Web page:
And yes, this is a knock off of La Panzanella’s amazing Rosemary Croccantini. I found the recipe (or the bones of the recipe) on The Fresh Loaf web site. (Great site BTW.) And if truth be told, I’m not going to make a habit of preparing these homemade crackers each time I need a base for a yummy spread. I’m not crazy after all! But for those times when I want to play gourmet and impress the pickles out of a small group of people, myself included, I’m going to continue baking a batch of these little darlings whenever a get a wild hair. And truly, they are very easy to build and don’t take that much time. But sticking my hands and head in and out of a 450 degree oven is not something I care to do on an everyday basis!
So now that I have convinced you that these crackers are somewhat of a bother, let me tell you why I am going to continue making them, if only for special occasions. And why you should try them at your earliest convenience. THEY ARE JUST FREAKING DELICIOUS. In my opinion, they are even better than their prototype. Not kidding here folks. Fresh out of the oven they are light, crisp, and don’t break into a million pieces at the mere suggestion of using them as the base for a spread. They are simply perfect crackers.
Plus, if you are the kind of person who enjoys speculating on how much money you save by baking your own breads, desserts, etc., like I do, you are going to love this recipe all the more. Just glance down at the list of ingredients; then think about how much an 8 ounce package of this type of cracker costs at the grocery store. (And yes I know you can buy them for a reduced price at Costco, but not everyone has a Costco within walking distance!) But of course, as our dear friend Jim so lovingly pointed out last evening at our cooking club dinner party, you still have to consider the cost of running your oven etc. if you are going to perform an accurate analysis of the cost savings. (Not going to do that, just telling you straight!) But I’m still willing to bet a month’s wages (like I still receive wages being retired and all) that the savings is in the vicinity of 85-90%.
(Our cooking club sitting down for yet another wonderful meal together.)
So considering the cost savings, the fact that these crackers are really quite easy to build, and that the final product is amazing, I advise you to put on your welding smock (just kidding) and get cracking, or should I say – get crackering!
- 1½ c. unbleached all-purpose flour
- 1 tsp. course sea salt, plus more for sprinkling
- 1-2 T. chopped fresh rosemary or 1 tsp. dried rosemary
- 2 T. extra virgin olive oil
- ½ c. very cold water
Place a baking stone* on a rack set in the middle of your oven. Place an empty pan (like an 8×8-inch metal cake pan) on the lower rack and preheat the oven to 450 degrees.
Meanwhile, place the flour, salt, and rosemary in the bowl of your food processor fitted with the cutting blade; pulse to blend the ingredients. Add the olive oil and pulse again. Add the cold water in a thin stream until the dough comes together; process for about 20 seconds. Turn dough out onto a well floured surface (I use a pastry cloth) and knead to a smooth ball. Divide into four equal sized portions and cover with a towel; let rest 5 minutes. Using a rolling pin, roll each quarter of dough out until the dough is paper thin. (Make sure you have plenty of flour on the rolling surface and also on your rolling pin. The dough is quite sticky.) Pierce the dough liberally with a table fork to help prevent bubbles forming during the baking process; cut the rolled dough into workable sized pieces.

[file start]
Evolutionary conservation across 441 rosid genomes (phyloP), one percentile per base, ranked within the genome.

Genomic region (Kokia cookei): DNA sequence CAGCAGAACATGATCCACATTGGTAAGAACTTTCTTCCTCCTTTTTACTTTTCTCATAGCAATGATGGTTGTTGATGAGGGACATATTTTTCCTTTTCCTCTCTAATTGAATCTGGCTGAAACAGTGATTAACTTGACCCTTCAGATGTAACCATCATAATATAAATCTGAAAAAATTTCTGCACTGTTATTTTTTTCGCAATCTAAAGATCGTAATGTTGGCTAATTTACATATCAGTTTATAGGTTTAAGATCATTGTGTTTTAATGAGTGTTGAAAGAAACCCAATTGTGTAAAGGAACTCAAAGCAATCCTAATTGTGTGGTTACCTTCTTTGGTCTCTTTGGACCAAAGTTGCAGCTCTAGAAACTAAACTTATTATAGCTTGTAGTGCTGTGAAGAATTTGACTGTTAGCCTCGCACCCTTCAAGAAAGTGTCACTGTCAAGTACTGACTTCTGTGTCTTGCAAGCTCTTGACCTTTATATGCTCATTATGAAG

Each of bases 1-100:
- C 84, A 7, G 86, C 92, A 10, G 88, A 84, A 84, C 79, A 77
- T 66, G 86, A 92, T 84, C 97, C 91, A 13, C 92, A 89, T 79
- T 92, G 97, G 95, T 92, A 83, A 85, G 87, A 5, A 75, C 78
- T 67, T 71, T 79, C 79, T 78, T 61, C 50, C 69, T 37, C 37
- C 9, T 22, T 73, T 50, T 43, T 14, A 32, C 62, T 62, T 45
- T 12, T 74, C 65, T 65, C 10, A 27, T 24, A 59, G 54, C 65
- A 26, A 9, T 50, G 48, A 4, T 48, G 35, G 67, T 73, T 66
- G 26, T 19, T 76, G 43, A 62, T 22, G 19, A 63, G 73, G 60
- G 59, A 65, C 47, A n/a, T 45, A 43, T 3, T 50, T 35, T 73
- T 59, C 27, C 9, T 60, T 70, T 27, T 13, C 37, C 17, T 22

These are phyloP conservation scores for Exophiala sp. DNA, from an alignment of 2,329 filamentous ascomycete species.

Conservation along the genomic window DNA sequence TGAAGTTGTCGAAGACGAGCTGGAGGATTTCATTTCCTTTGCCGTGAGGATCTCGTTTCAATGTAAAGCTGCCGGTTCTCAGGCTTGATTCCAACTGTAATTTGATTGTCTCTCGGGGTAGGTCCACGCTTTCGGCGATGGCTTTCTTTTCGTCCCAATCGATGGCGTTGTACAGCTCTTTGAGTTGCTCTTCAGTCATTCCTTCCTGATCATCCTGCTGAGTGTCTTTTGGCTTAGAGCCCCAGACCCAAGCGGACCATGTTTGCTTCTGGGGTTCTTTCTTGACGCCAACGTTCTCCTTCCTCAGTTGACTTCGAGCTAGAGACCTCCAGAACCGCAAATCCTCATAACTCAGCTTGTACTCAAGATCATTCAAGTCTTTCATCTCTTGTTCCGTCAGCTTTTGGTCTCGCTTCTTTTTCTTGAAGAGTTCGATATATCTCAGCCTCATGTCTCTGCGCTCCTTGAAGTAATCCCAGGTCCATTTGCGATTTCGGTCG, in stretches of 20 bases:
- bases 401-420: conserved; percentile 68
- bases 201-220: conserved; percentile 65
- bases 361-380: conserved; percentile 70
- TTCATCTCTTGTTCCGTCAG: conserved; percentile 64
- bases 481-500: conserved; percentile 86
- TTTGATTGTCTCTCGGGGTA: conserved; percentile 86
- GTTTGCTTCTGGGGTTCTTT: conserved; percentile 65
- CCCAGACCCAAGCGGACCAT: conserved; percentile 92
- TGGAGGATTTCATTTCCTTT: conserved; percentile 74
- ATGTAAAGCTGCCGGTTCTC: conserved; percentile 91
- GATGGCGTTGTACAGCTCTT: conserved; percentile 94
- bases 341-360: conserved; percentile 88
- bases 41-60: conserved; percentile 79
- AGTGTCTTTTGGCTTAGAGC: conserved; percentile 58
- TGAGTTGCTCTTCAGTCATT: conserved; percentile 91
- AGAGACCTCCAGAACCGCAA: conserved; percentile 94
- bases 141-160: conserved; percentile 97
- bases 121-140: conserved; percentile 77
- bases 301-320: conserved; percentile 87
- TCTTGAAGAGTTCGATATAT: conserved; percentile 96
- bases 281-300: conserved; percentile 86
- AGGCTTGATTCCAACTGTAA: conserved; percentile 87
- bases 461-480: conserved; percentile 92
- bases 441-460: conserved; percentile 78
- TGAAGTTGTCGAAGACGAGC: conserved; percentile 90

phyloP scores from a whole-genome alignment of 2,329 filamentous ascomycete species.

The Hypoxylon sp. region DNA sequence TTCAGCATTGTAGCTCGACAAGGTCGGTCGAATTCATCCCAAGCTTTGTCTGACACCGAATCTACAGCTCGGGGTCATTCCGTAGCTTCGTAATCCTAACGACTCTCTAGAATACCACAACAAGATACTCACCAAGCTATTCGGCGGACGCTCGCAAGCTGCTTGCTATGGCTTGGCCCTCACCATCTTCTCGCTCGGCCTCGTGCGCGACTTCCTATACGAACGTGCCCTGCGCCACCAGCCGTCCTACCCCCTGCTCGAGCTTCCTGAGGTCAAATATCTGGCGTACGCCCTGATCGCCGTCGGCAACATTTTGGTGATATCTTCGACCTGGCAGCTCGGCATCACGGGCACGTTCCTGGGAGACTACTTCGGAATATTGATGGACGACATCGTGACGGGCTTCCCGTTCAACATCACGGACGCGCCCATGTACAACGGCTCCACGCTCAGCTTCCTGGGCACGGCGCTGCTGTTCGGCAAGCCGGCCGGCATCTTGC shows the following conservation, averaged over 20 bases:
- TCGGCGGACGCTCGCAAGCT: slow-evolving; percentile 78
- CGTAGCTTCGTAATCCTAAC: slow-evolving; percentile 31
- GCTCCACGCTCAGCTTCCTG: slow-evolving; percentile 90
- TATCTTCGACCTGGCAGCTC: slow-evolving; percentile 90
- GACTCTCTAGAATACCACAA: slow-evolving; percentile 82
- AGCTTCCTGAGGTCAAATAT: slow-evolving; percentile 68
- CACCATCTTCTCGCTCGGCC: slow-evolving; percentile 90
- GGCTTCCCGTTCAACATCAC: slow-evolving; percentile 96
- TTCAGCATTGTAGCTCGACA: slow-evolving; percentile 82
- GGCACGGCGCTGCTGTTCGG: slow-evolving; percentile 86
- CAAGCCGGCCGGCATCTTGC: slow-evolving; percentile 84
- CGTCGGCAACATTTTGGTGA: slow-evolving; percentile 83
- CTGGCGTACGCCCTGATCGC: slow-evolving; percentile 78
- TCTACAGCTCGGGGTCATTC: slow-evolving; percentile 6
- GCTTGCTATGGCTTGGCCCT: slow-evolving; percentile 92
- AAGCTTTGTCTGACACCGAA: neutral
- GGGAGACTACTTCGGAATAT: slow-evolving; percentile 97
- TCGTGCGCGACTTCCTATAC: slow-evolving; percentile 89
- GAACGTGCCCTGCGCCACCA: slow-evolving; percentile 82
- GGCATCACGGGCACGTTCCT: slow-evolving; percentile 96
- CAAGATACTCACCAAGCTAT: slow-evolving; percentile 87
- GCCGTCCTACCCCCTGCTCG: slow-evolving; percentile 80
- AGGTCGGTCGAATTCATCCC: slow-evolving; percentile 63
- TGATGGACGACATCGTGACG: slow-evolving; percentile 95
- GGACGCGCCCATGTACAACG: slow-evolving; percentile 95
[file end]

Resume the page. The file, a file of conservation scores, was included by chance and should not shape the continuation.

Cover a one sided baking sheet (see picture below) with parchment paper and place the dough pieces on the paper. Sprinkle lightly with course sea salt.
When ready to start baking, add about ½ cup water to the pan in the bottom of the oven. Slide the crackers, using the cookie sheet in much the same way you would use a pizza paddle, onto the baking stone, parchment paper and all.
Set your timer and flip the crackers (I use my fingers) after about 3 minutes. Bake another 3 minutes or until the crackers start to show a hint of brown. (You truly need to watch the crackers very carefully throughout the entire baking process.) Then using the same technique you used to slide the parchment paper onto the baking stone; reverse the process. Slide the cookie sheet under the first inch or so of parchment paper and pull the paper onto the cookie sheet. (You can use your fingers for this step because the paper is not hot. Just don’t touch the baking stone.)
When out of the oven, cool the crackers on wire racks. Repeat the process for the next 3 pieces of dough including cutting new parchment paper for each batch.
Please note: Some crackers may be slightly limp when taken out of the oven, but will crisp up as they cool. If a couple don’t seem to be crisping properly, place them back in the turned off oven and they will dry out in about 5 minutes from the residual heat.
Cool crackers completely before storing in an airtight container at room temperature.
Serving suggestion: try using these crackers as a base for the next recipe I’m going to post – Sharp Cheddar Cheese and Creamy Horseradish Spread.
*If you don’t own a baking stone, just use the baking sheet. You might need to increase the baking time a bit for both sides. Watch closely.